Why my Jewish parents did this or what they were thinking will forever remain a mystery.
Every year when the blinking lights went up and the store windows filled with moving animals, toys and people, my mother and father, my sister and me would leave the lower east side where nary a Christmas tree could be found and head to Macy's to look at all the Christmas decorations.
In those days, the corner window squeezed in between the Nedicks doors had a special Santa throne. We would wait in the freezing cold and then he'd suddenly appear out of the chimney or a beautifully wrapped box and the crowd would go wild as he waved through thick glass that blocked the sound of our cheering or his 'ho ho ho's.
He also lived on the 8th or 9th floor in Santaland. We may have visited him on more than one occasion but I only remember this one time.
I was in fifth grade and it was not going well. Especially math. I was worried. My father, I think, brought me up to Santaland which for some strange reason was almost deserted. I didn't quite get the "ask Santa for presents" deal. I knew it was my dad or my mom who produced the eight days of Chanukah presents. And our God which we never discussed was busy with plagues and lion dens and Israel.
I was kinda big to be climbing onto Santa's lap, but desperate times call for desperate acts. There was only one thing I really wanted that couldn't be gotten anywhere except from someone who made happy dreams come true.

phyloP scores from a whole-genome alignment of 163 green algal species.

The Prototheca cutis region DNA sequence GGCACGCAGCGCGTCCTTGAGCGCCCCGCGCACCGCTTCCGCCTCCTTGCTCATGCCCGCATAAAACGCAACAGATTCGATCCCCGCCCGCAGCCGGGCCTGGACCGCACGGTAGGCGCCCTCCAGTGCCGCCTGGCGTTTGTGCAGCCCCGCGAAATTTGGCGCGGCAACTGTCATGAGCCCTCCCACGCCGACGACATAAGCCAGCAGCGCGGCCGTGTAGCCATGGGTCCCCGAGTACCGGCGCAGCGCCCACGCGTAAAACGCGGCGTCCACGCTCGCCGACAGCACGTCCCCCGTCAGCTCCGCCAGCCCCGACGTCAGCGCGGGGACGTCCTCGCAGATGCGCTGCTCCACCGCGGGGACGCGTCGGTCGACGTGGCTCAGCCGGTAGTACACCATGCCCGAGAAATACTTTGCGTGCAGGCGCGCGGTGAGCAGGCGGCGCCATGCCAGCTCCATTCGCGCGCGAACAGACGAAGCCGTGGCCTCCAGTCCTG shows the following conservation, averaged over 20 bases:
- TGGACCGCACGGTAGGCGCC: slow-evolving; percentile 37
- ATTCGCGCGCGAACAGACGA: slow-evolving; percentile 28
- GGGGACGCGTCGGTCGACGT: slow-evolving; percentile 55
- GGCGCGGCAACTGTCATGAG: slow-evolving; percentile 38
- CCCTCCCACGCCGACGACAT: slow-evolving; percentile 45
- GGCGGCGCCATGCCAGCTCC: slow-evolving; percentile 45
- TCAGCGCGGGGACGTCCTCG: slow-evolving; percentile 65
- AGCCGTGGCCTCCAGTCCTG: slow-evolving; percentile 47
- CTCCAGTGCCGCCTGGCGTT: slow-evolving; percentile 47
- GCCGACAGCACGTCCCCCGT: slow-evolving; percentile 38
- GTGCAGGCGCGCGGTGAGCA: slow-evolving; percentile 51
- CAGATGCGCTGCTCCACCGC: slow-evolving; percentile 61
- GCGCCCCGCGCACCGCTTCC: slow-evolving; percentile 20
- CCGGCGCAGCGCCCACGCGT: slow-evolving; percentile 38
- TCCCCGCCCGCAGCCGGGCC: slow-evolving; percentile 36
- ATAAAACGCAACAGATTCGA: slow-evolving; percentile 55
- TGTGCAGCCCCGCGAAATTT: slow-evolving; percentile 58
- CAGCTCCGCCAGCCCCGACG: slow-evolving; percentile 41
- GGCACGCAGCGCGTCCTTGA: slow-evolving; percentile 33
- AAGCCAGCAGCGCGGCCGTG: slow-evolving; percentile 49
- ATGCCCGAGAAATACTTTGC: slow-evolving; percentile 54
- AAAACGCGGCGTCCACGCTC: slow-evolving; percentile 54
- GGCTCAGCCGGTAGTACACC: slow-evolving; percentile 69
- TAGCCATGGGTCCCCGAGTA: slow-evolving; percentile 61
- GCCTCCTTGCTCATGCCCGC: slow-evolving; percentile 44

I perched my ten year old self on his knee, and when he asked me what I wanted for Christmas, I told him. I want to pass math.
It recently occurred to me, 40 plus years later, that maybe he didn't hear many requests like that. At the time, it seemed perfectly reasonable. Passing math was beyond my own abilities, asking my parents for help was beyond theirs and our God was busy with more important things. It was going to have to be up to Santa.
As if it had already happened, he decreed, "You'll pass math."
And so it came to pass that when fifth grade ended many months later, I had passed math.
MY PRIVATE CONEY presents IT WAS HER NEW YORK, the short stories that accompany the work-in-progress video and photo collection of the same name (myprivateconey.com - media link - IT WAS HER NEW YORK). The stories and the media explore the tender rubble that holds both my mother, Florence's and New York's soul as one disappears into old age and the other into gentrification. All are real observations and/or experiences with very little tall-tale telling.
Except when it makes the story better.
Please visit myprivateconey.com for additional information and sample works.
In Memoriam: Lloyd M. Rucker, 1957-2013
The Chelsea community is united this week in mourning the passing of one of its own, artist Lloyd M. Rucker. Although the exact circumstances of Lloyd’s deat...